Plan and implement group policy strategy
Starter Group Policy Objects (GPO)
Starter GPOs are baseline templates you can use when building GPOs. Starter GPOs can be exported to other domains too. Starter GPOs are backed up and restored using the backup all and manage backups via the starter GPOs node.
Starter GPOs can only contain administrative template settings.
Group Policy backup and Recovery
Standard group policies can be backed up and restored from within the group policy objects node.
Group Policy Strategy
The best advice with Group Policy is to keep it simple; avoid too much inheritance blocking, organisational units with lots of GPOs, many organisational units linking to the same GPO, monolithic GPOs which change frequently and implement functional GPO where necessary i.e. where changes are frequent; this will speed up the client side extension processing.
It is recommended you disable the user and computer configuration portion of a policy if it is not used; note this is unlikely to speed up processing, the group policy client still has to query Active Directory to check if that portion of the policy is disabled.
The Group Policy ADMX files should be stored in a central store this stores domain controllers storing redundant copies of the same data. The central store should be configured with sysvol; to configure the central store create a policyDefinitions folder and copy the admx policy files to it, create a en-us folder within the policyDefinitions folder and copy the adml language files.
Starter Group Policy Objects should be used to create standardised combinations of administrative templates.
Troubleshooting Group Policy
The first step is to check the core configuration i.e. the computer is connected to the network, can you ping it, can you resolve DNS names, is the system clock within the limits defined by kerberos. Some of the above checks will also test services e.g. resolving DNS confirms the DNS service is working, logging onto the domain confirms the AD DS is working. Remember the core services for group policy are AD DS, DNS and TCP/IP.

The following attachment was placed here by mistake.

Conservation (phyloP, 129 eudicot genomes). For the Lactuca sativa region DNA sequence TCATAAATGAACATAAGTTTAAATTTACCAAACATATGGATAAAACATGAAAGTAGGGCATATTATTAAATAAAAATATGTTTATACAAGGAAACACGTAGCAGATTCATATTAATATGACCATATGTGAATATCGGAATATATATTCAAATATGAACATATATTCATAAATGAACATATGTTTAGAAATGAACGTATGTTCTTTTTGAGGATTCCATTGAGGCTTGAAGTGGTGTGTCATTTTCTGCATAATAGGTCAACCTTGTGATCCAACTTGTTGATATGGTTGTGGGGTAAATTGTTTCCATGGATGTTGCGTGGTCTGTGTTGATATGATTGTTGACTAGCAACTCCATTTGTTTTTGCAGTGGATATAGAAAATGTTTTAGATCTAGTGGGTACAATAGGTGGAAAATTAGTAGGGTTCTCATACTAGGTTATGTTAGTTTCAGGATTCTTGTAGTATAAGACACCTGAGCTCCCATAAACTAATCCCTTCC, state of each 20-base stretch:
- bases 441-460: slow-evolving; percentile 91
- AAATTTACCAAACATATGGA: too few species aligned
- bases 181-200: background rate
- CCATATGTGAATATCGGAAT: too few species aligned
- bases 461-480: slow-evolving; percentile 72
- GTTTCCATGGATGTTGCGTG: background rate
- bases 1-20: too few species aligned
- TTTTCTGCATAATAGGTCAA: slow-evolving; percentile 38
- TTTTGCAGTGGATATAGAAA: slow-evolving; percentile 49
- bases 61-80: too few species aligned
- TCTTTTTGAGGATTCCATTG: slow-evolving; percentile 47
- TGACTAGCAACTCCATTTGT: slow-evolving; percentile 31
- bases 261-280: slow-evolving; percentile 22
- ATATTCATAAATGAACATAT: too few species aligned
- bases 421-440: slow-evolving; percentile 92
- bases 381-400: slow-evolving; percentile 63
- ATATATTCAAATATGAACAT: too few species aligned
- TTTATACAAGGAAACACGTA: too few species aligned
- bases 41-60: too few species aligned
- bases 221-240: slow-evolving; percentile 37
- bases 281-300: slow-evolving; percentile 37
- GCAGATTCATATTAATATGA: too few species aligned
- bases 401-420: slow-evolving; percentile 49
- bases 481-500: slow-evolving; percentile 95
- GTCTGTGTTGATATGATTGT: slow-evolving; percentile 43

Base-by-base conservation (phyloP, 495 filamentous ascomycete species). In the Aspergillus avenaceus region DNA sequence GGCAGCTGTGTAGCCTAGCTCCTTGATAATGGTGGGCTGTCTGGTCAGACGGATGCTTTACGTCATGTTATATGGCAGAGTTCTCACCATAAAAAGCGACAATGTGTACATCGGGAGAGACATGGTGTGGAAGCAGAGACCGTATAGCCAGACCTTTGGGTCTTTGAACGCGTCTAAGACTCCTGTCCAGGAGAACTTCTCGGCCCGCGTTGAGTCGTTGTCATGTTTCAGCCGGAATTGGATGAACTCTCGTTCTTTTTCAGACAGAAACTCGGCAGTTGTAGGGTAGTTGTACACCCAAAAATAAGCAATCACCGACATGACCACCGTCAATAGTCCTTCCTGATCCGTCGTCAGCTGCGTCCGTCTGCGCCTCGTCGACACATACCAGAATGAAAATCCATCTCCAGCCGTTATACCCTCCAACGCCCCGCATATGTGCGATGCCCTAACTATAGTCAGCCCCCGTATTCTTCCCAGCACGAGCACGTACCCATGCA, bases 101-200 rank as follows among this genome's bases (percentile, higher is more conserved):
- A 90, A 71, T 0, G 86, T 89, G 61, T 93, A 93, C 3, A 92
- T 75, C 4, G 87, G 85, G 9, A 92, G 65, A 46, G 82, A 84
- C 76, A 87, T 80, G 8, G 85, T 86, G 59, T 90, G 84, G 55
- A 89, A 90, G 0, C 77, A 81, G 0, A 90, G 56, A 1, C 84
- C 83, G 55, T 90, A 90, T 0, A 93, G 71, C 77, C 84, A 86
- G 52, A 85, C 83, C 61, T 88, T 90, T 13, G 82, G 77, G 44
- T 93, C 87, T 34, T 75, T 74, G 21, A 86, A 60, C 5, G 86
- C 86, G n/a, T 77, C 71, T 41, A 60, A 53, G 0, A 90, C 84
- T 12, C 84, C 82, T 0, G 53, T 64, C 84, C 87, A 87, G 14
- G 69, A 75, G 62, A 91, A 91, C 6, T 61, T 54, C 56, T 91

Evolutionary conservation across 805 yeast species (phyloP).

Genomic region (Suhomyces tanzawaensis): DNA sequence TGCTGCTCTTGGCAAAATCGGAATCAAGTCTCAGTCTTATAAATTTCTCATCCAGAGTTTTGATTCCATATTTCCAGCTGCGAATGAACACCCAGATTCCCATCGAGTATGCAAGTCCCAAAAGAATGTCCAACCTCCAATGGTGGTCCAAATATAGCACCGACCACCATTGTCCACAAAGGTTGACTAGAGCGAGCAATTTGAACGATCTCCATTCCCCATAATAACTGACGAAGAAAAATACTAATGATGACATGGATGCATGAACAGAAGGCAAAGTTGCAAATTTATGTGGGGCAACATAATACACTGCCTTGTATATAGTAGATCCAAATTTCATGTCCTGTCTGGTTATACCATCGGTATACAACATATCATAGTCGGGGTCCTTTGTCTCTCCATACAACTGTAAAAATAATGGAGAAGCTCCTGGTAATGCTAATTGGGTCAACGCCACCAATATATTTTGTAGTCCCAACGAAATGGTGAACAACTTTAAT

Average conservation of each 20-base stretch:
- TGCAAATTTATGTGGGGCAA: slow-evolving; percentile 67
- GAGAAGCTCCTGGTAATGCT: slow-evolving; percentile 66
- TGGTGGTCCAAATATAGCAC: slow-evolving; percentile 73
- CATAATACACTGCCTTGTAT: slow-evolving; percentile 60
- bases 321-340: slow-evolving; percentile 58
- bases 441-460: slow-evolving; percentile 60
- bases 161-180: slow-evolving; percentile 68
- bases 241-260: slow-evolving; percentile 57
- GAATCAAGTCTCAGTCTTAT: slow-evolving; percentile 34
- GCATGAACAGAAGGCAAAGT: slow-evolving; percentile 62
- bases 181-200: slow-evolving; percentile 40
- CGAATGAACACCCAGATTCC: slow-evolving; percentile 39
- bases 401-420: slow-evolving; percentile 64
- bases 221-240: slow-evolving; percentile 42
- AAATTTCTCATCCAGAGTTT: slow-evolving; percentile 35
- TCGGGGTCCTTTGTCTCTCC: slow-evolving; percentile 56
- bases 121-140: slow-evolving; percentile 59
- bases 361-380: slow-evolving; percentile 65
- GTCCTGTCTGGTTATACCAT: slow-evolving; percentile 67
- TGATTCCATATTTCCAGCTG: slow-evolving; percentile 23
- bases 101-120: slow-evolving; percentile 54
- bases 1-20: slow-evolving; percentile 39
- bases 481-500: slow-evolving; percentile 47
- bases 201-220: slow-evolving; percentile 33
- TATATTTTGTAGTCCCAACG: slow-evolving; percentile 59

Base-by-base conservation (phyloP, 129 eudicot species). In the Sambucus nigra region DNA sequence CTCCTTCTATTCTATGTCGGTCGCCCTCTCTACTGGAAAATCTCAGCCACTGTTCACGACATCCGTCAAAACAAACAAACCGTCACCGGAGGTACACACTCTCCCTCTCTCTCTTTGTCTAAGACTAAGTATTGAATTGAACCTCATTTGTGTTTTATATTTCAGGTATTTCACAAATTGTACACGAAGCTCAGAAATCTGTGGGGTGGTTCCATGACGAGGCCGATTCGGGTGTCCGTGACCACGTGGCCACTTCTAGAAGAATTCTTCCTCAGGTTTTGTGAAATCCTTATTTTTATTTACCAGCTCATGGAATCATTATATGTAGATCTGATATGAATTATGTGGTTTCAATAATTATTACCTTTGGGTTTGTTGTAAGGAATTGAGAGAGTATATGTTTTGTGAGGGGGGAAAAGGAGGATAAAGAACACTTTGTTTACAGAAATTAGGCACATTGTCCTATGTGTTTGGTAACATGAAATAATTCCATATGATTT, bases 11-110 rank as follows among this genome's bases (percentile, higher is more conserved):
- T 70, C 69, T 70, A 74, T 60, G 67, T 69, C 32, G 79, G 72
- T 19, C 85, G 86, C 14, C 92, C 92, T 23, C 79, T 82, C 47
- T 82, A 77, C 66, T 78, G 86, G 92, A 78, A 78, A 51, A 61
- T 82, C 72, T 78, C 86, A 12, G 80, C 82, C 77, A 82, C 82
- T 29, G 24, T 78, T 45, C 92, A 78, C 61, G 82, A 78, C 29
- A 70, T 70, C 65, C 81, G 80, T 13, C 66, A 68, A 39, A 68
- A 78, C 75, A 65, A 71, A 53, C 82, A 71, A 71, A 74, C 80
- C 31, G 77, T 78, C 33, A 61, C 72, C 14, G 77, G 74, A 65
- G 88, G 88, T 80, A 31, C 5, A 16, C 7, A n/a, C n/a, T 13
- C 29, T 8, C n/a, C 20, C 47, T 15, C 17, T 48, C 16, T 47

Tools such as gpotool.exe, rsop.msc and gpresult.exe can be used to verify what policies are being or not being applied. rsop.msc can point towards why policies are not applied. gpotool.exe can be used to verify policies are correct.
The operational logs within Windows event viewer are also very useful when reviewing which policies have been applied and how long they took.
When policies are not being applied or take an inordinate amount of time to apply it is always good to understand how the group policy process works.
First of all the group policy client queries the nearest Domain Controller to get a list of Group Policy Object which apply to the logged in user and computer.
Next the client side extension processing starts; the newer Windows operating systems use Network Location Awareness (NLA) to determine whether they’re within the domain or on a public internet connection. NLA uses the connection specific DNS information and the NetworkName registry key, if they’re the same the client attempts to query the domain controller using LDAP.
Once NLA deems the client computer to be in the domain the group policy client reads the CSE information from the registry then the group policy client uses LDAP to search for GPOs with the gpLink attribute.
The group policy client then checks whether the user or computer has permission to read the GPO, finally the group policy client reads the gpt.ini to determine if the policy has been updated; it uses information within the client registry to determine this.